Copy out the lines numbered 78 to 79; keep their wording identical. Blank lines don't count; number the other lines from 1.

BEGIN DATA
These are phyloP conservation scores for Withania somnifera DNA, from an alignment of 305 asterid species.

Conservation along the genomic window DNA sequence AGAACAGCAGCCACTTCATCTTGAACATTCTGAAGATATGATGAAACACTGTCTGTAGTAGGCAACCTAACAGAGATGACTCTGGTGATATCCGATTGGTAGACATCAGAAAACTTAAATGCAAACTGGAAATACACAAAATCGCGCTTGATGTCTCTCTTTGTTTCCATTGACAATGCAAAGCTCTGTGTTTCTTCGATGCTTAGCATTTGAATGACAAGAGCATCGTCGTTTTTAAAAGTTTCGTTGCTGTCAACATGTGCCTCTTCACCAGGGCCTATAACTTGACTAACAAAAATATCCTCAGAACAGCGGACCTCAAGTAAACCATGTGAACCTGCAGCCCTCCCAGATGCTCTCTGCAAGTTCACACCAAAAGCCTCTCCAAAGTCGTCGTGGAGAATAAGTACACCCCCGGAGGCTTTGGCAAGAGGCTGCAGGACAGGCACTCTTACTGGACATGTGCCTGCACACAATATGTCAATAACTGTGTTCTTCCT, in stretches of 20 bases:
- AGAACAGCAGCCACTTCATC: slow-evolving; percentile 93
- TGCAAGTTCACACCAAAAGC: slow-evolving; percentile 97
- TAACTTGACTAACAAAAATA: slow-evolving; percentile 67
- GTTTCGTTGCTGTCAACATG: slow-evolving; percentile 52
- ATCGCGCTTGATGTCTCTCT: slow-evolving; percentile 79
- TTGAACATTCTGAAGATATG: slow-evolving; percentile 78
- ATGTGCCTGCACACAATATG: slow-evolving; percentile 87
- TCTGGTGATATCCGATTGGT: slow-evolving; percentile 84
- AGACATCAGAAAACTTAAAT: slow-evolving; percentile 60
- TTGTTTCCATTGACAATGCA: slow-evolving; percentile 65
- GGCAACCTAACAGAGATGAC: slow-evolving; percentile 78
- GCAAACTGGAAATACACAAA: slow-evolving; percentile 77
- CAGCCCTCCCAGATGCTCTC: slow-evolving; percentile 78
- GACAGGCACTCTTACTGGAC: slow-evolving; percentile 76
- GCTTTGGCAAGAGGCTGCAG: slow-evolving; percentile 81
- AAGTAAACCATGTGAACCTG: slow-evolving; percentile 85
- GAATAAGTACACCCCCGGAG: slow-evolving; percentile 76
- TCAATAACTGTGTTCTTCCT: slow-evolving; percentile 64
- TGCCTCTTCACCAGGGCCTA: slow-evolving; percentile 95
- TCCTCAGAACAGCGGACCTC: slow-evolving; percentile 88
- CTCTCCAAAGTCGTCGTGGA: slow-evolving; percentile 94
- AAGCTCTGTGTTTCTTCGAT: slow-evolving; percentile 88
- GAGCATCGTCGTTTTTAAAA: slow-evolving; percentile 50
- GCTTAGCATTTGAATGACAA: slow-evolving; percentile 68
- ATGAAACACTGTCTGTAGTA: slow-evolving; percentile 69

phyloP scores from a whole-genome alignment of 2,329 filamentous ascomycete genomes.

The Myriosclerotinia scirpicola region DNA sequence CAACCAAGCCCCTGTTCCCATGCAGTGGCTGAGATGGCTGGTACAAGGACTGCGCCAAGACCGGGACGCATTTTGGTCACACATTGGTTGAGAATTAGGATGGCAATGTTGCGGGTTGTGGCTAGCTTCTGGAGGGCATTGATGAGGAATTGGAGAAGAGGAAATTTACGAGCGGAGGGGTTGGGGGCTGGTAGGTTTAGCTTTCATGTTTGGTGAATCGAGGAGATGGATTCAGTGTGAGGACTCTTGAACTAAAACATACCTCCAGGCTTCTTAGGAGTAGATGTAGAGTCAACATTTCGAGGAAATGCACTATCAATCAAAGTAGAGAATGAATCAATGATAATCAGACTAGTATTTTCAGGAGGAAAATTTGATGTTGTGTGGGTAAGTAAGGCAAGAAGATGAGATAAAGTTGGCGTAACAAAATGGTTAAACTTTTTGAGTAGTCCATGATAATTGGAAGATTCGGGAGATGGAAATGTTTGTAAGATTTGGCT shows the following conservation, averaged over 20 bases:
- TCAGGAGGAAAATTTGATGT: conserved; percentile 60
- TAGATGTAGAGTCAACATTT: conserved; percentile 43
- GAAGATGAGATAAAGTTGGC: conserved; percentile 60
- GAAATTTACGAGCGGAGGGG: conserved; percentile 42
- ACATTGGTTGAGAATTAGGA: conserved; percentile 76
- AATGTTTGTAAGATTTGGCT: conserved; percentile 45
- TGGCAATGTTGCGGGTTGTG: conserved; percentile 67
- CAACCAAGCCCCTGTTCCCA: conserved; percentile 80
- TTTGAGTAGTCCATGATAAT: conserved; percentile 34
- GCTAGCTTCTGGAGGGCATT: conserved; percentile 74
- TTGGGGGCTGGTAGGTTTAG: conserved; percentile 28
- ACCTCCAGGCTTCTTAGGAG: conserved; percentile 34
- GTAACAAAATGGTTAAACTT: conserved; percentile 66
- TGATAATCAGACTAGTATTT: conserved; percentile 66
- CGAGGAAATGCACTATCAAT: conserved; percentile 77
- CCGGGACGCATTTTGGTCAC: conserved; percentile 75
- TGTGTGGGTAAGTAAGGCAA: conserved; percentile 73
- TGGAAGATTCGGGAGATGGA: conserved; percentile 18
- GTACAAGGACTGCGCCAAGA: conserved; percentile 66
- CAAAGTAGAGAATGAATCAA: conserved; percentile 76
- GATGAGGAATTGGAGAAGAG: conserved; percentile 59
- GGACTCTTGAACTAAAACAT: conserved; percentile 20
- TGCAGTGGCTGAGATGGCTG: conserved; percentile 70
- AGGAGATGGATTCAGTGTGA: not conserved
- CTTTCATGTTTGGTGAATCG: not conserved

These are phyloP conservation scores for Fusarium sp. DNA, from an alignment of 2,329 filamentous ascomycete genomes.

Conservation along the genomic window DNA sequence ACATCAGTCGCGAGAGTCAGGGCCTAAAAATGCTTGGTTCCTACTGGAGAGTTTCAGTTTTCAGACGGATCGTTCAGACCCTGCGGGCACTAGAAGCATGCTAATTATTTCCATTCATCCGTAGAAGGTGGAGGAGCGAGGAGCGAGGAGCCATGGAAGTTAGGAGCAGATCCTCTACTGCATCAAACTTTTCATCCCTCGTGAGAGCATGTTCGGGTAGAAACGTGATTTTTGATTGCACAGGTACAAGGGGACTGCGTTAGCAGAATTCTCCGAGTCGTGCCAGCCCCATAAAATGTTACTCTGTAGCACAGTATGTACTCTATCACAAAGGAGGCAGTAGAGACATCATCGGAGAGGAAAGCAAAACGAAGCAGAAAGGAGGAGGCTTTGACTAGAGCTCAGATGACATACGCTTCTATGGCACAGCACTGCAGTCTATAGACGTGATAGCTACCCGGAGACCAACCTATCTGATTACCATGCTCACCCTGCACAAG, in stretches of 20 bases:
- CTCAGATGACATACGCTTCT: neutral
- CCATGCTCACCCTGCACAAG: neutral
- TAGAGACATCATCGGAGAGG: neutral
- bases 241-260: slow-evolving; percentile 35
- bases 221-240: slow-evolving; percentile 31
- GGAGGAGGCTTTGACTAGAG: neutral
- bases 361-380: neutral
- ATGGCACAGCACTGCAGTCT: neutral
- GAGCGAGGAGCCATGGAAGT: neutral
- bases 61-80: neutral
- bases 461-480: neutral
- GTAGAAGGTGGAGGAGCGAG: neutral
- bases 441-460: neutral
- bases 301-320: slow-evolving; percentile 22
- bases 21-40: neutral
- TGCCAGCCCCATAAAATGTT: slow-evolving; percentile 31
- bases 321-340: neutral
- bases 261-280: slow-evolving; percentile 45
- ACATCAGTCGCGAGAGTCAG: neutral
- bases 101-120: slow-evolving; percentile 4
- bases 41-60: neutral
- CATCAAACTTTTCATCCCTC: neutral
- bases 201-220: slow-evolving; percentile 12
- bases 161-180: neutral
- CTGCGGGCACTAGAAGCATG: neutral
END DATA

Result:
- CATCAAACTTTTCATCCCTC: neutral
- bases 201-220: slow-evolving; percentile 12